Some interesting links, with a bonus one after the bullets:
- I sent an email to Mark Liberman that led to a Language Log post, concerning a particularly bizzare Google Translate result that I stumbled upon by watching my blog stats.
- Speculation about what’s inside Pluto.
- Article listing aspects of science that influence science fiction.
- Chimpanzees learn to deactivate snares.
- The story of Esaw Wood.
There are many metaphorical train maps out there, but Crispian Jago’s modern science map is one of the best of its kind. I asked on Twitter which node should be used as the destination in a Mornington Crescent variation, to which @john_s_wilkins suggested Claude Bernard, adding: “The archetypal experimentalist and error theorist. But you have to get there without a mistake!”
That works for me. In a first for this blog, I hereby invite you to play in the comments section of this post. Some ground rules:
- I strongly encourage you to look up the people played by your competitors. Also, feel free to write a sentence or two about your own choices. Bonus points for highlighting interesting connections between your move and those of others. (This is not compulsory but might make it more fun and educational.)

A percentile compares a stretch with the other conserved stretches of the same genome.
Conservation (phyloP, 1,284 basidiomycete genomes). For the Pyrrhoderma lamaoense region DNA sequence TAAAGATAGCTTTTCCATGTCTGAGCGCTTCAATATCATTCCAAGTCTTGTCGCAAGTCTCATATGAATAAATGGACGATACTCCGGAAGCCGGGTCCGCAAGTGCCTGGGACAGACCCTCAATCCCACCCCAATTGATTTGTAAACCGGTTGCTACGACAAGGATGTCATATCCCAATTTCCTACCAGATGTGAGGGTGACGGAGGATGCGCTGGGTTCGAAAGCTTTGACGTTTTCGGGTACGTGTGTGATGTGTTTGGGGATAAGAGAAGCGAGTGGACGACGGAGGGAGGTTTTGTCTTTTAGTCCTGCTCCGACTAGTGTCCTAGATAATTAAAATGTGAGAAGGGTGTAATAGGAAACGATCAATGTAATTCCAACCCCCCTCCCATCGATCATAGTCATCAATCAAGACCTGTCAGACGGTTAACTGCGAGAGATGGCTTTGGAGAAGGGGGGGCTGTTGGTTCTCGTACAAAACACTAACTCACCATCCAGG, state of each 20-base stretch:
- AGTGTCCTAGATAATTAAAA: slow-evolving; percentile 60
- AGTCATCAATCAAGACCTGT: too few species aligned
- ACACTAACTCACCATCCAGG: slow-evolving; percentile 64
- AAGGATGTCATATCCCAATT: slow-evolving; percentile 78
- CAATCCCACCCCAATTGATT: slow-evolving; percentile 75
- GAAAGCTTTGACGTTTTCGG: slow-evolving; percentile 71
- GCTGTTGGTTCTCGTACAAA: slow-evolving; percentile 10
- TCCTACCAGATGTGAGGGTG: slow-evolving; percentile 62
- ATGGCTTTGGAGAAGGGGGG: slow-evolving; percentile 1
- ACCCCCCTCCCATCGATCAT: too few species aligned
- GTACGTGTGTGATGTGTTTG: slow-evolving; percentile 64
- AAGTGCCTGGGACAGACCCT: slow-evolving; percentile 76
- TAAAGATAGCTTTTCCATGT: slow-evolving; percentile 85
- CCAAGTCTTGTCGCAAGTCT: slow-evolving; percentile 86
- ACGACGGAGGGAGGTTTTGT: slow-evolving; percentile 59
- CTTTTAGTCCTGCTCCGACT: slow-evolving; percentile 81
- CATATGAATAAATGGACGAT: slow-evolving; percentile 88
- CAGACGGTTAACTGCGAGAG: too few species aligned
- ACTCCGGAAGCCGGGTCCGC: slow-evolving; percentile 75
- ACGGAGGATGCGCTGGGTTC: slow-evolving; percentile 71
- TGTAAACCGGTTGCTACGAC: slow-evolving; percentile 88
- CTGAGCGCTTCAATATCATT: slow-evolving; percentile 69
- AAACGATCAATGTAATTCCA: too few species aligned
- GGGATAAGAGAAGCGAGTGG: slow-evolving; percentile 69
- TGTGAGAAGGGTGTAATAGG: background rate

- Here’s how turn-taking will work. If it has been at least six hours since your last move, and at least one person has played in the meantime, then you may make another move.
I’ll start you off with the first move: Jan Oort. (Who is most famous for speculations regarding icy space rocks at the outer edge of the solar system, giving us a connection of sorts with the Pluto article I link to above, which also speculates about distant icy space rocks.)